People need to get around.
Be it by bus, boat, plane, bicycle, e-scooter, car or on foot, mobilization is critical to society’s function. It is not only of convenience and freedom to move, it is also critical to the economy. Supply chain issues caused by the pandemic hit the point home.
How we move, and how much it costs, is key. As individuals, we weigh the cost of buying a vehicle, and all the associated costs, against alternatives. In St. Albert, the alternatives are bicycle, e-scooter, bus or good old fashioned walking. Of those transportation options (not withstanding infrastructure costs), only one costs all taxpayers a material amount, and that is the bus.
Regional transit, in conception, sounded like a good idea. Its origin was envisioned with 13 regional municipalities. A couple of years later, the league of 13 is now eight. Opting out are five municipalities in the region, including Morinville, Sturgeon County and Strathcona County. Loss of direct decision-making control over their own public transportation operations and a questionable economic case, and no need for regional transit (i.e. Sturgeon County) are cited as reasons for leaving the regional group.
St. Albert has stuck with the regional transit plan, so far, but it is unclear why. Next year, St. Albert ratepayers will pay an extra $1.5 million to be a part of regional transit, adding to an already large tax hike. What do ratepayers get in return? Three commuter routes during peak hours with increased frequency. The data to support ridership numbers to justify the expense is to be determined.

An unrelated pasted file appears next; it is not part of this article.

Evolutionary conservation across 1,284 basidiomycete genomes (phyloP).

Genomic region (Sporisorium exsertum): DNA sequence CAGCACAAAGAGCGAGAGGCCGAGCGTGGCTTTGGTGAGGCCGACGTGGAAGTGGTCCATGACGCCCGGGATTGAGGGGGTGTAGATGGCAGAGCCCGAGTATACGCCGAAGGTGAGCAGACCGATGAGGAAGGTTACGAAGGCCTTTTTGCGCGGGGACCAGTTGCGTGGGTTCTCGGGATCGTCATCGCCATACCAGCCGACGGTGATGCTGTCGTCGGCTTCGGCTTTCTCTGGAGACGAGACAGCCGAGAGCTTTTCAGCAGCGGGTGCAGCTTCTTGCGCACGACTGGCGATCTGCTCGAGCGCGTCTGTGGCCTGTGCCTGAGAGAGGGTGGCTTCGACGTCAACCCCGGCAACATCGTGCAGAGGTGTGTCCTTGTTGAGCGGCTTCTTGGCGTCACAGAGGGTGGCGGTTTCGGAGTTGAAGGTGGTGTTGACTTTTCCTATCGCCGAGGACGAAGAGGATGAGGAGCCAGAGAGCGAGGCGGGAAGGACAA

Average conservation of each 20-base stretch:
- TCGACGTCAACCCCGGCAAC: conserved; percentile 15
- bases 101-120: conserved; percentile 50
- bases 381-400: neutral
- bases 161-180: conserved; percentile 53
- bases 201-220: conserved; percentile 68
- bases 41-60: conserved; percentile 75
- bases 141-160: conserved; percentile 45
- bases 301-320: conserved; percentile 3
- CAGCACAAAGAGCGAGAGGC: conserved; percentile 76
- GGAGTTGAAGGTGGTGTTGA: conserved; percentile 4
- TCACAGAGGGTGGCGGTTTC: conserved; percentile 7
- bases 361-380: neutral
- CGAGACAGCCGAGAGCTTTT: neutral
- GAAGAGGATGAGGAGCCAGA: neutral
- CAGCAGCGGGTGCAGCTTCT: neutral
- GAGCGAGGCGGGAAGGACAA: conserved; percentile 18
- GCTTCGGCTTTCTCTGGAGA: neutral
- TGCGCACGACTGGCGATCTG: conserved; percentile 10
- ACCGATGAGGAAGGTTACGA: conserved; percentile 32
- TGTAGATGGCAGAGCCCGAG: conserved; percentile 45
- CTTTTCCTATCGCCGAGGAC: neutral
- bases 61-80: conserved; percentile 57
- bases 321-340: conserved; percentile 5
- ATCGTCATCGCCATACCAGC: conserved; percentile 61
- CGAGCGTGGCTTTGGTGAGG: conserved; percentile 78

Edmonton, obviously the region’s largest player, is debating its future vis-à-vis regional transit. On the table is an extra $10.3 million in cost for the city next year.
St. Albert Mayor Cathy Heron said that without Edmonton’s full participation in the regional transit network, St. Albert is unlikely to realize the benefits – benefits which are hard to envision given the extra cost, even if Edmonton sticks with the program.St. Albert’s regional transit fate hinges on Edmonton’s complete commitment.
Other councillors, like Ken MacKay,have trepidation because the city is currently on the hook for an extra $1.5 million next year, without a clear road map to any cost savings in subsequent years.
With the costs growing and no added value, taxpayers are right to wonder two things: how St. Albert ended up in this position, and how does St. Albert extricate itself from regional transit as it exists today?
Today (Thursday), council is expected to debate its tenuous position in regional transit. Without a convincing argument as to why St. Albert taxpayers should be paying an extra $1.5 million in 2023 for essentially the same transit service that exists today suggests there is no debate.
There is one major hurdle to clear, however. Getting out of the regional transit agreement could cost untold sums,as there is already existing debt on the books, potential penalties and 2023 financial obligations. The old adage, “In for a penny, in for a pound” has renewed meaning.